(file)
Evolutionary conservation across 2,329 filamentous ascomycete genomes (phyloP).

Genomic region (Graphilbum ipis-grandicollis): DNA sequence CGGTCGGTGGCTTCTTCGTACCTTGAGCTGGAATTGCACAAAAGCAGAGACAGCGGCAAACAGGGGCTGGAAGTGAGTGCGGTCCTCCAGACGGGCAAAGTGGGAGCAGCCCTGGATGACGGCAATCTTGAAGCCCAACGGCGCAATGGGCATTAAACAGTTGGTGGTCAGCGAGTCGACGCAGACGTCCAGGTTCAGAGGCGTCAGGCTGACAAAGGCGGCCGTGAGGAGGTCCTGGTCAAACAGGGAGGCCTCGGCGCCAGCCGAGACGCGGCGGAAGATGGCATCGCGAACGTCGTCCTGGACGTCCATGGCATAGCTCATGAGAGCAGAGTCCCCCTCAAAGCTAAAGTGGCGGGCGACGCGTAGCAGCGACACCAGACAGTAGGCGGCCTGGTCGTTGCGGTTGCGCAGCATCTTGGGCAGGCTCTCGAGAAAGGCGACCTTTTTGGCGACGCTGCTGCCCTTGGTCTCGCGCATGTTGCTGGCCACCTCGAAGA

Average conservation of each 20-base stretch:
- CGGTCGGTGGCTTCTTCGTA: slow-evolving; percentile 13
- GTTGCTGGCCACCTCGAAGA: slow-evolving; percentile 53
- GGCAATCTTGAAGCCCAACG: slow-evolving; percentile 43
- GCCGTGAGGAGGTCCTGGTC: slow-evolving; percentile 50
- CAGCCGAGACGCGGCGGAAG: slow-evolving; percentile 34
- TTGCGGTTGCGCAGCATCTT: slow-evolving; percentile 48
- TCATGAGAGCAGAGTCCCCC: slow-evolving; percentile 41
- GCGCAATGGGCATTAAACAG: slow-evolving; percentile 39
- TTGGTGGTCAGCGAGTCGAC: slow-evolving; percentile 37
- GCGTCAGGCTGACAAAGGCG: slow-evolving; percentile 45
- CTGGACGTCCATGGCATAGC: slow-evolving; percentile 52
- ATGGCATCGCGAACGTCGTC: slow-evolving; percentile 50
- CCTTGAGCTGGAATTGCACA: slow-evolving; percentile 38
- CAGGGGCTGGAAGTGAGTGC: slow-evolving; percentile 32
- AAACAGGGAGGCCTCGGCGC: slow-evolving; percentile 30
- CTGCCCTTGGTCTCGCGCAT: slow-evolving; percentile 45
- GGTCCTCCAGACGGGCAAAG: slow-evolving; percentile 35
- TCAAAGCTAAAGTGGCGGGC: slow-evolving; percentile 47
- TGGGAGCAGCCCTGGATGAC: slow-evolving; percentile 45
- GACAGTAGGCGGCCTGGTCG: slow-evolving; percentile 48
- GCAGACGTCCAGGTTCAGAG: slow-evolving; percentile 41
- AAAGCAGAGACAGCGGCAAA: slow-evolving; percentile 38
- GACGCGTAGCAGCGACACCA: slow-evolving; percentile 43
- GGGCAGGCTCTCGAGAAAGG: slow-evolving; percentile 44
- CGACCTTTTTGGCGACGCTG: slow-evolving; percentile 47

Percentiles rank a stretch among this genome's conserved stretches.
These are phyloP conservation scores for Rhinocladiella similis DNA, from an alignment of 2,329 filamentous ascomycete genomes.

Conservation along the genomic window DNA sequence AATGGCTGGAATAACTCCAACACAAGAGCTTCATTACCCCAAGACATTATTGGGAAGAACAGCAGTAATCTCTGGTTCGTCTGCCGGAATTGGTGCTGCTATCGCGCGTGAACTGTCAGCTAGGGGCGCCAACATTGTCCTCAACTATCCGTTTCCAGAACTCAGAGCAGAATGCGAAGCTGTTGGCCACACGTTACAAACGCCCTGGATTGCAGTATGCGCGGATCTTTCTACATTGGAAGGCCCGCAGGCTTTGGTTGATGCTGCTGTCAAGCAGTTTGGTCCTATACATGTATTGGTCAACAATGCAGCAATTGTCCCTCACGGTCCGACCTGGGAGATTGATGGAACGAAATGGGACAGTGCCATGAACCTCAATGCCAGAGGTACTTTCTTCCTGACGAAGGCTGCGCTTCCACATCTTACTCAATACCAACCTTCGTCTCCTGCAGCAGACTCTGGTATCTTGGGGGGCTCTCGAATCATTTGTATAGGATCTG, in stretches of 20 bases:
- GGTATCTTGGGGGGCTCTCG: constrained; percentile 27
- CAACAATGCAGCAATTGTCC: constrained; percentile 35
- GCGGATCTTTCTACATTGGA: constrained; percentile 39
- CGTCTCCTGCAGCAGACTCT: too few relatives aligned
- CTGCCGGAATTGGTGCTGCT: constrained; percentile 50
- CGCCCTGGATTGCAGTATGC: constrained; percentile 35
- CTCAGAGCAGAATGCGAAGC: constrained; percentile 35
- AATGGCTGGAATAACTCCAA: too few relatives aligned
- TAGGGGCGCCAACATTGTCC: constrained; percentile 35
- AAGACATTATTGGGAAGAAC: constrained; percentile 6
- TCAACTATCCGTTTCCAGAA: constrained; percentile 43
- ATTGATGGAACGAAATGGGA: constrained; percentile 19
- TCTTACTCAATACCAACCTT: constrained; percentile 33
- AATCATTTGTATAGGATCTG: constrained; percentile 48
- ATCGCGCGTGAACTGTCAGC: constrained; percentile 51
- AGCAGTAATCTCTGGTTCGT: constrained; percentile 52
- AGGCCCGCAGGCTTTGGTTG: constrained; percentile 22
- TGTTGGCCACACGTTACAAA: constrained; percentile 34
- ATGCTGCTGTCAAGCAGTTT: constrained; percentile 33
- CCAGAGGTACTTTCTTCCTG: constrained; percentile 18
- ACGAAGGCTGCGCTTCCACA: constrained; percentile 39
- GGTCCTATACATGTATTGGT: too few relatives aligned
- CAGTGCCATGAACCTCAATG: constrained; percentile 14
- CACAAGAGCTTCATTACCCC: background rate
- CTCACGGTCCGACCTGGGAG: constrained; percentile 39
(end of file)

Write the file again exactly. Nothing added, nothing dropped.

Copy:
Evolutionary conservation across 2,329 filamentous ascomycete genomes (phyloP).

Genomic region (Graphilbum ipis-grandicollis): DNA sequence CGGTCGGTGGCTTCTTCGTACCTTGAGCTGGAATTGCACAAAAGCAGAGACAGCGGCAAACAGGGGCTGGAAGTGAGTGCGGTCCTCCAGACGGGCAAAGTGGGAGCAGCCCTGGATGACGGCAATCTTGAAGCCCAACGGCGCAATGGGCATTAAACAGTTGGTGGTCAGCGAGTCGACGCAGACGTCCAGGTTCAGAGGCGTCAGGCTGACAAAGGCGGCCGTGAGGAGGTCCTGGTCAAACAGGGAGGCCTCGGCGCCAGCCGAGACGCGGCGGAAGATGGCATCGCGAACGTCGTCCTGGACGTCCATGGCATAGCTCATGAGAGCAGAGTCCCCCTCAAAGCTAAAGTGGCGGGCGACGCGTAGCAGCGACACCAGACAGTAGGCGGCCTGGTCGTTGCGGTTGCGCAGCATCTTGGGCAGGCTCTCGAGAAAGGCGACCTTTTTGGCGACGCTGCTGCCCTTGGTCTCGCGCATGTTGCTGGCCACCTCGAAGA

Average conservation of each 20-base stretch:
- CGGTCGGTGGCTTCTTCGTA: slow-evolving; percentile 13
- GTTGCTGGCCACCTCGAAGA: slow-evolving; percentile 53
- GGCAATCTTGAAGCCCAACG: slow-evolving; percentile 43
- GCCGTGAGGAGGTCCTGGTC: slow-evolving; percentile 50
- CAGCCGAGACGCGGCGGAAG: slow-evolving; percentile 34
- TTGCGGTTGCGCAGCATCTT: slow-evolving; percentile 48
- TCATGAGAGCAGAGTCCCCC: slow-evolving; percentile 41
- GCGCAATGGGCATTAAACAG: slow-evolving; percentile 39
- TTGGTGGTCAGCGAGTCGAC: slow-evolving; percentile 37
- GCGTCAGGCTGACAAAGGCG: slow-evolving; percentile 45
- CTGGACGTCCATGGCATAGC: slow-evolving; percentile 52
- ATGGCATCGCGAACGTCGTC: slow-evolving; percentile 50
- CCTTGAGCTGGAATTGCACA: slow-evolving; percentile 38
- CAGGGGCTGGAAGTGAGTGC: slow-evolving; percentile 32
- AAACAGGGAGGCCTCGGCGC: slow-evolving; percentile 30
- CTGCCCTTGGTCTCGCGCAT: slow-evolving; percentile 45
- GGTCCTCCAGACGGGCAAAG: slow-evolving; percentile 35
- TCAAAGCTAAAGTGGCGGGC: slow-evolving; percentile 47
- TGGGAGCAGCCCTGGATGAC: slow-evolving; percentile 45
- GACAGTAGGCGGCCTGGTCG: slow-evolving; percentile 48
- GCAGACGTCCAGGTTCAGAG: slow-evolving; percentile 41
- AAAGCAGAGACAGCGGCAAA: slow-evolving; percentile 38
- GACGCGTAGCAGCGACACCA: slow-evolving; percentile 43
- GGGCAGGCTCTCGAGAAAGG: slow-evolving; percentile 44
- CGACCTTTTTGGCGACGCTG: slow-evolving; percentile 47

Percentiles rank a stretch among this genome's conserved stretches.
These are phyloP conservation scores for Rhinocladiella similis DNA, from an alignment of 2,329 filamentous ascomycete genomes.

Conservation along the genomic window DNA sequence AATGGCTGGAATAACTCCAACACAAGAGCTTCATTACCCCAAGACATTATTGGGAAGAACAGCAGTAATCTCTGGTTCGTCTGCCGGAATTGGTGCTGCTATCGCGCGTGAACTGTCAGCTAGGGGCGCCAACATTGTCCTCAACTATCCGTTTCCAGAACTCAGAGCAGAATGCGAAGCTGTTGGCCACACGTTACAAACGCCCTGGATTGCAGTATGCGCGGATCTTTCTACATTGGAAGGCCCGCAGGCTTTGGTTGATGCTGCTGTCAAGCAGTTTGGTCCTATACATGTATTGGTCAACAATGCAGCAATTGTCCCTCACGGTCCGACCTGGGAGATTGATGGAACGAAATGGGACAGTGCCATGAACCTCAATGCCAGAGGTACTTTCTTCCTGACGAAGGCTGCGCTTCCACATCTTACTCAATACCAACCTTCGTCTCCTGCAGCAGACTCTGGTATCTTGGGGGGCTCTCGAATCATTTGTATAGGATCTG, in stretches of 20 bases:
- GGTATCTTGGGGGGCTCTCG: constrained; percentile 27
- CAACAATGCAGCAATTGTCC: constrained; percentile 35
- GCGGATCTTTCTACATTGGA: constrained; percentile 39
- CGTCTCCTGCAGCAGACTCT: too few relatives aligned
- CTGCCGGAATTGGTGCTGCT: constrained; percentile 50
- CGCCCTGGATTGCAGTATGC: constrained; percentile 35
- CTCAGAGCAGAATGCGAAGC: constrained; percentile 35
- AATGGCTGGAATAACTCCAA: too few relatives aligned
- TAGGGGCGCCAACATTGTCC: constrained; percentile 35
- AAGACATTATTGGGAAGAAC: constrained; percentile 6
- TCAACTATCCGTTTCCAGAA: constrained; percentile 43
- ATTGATGGAACGAAATGGGA: constrained; percentile 19
- TCTTACTCAATACCAACCTT: constrained; percentile 33
- AATCATTTGTATAGGATCTG: constrained; percentile 48
- ATCGCGCGTGAACTGTCAGC: constrained; percentile 51
- AGCAGTAATCTCTGGTTCGT: constrained; percentile 52
- AGGCCCGCAGGCTTTGGTTG: constrained; percentile 22
- TGTTGGCCACACGTTACAAA: constrained; percentile 34
- ATGCTGCTGTCAAGCAGTTT: constrained; percentile 33
- CCAGAGGTACTTTCTTCCTG: constrained; percentile 18
- ACGAAGGCTGCGCTTCCACA: constrained; percentile 39
- GGTCCTATACATGTATTGGT: too few relatives aligned
- CAGTGCCATGAACCTCAATG: constrained; percentile 14
- CACAAGAGCTTCATTACCCC: background rate
- CTCACGGTCCGACCTGGGAG: constrained; percentile 39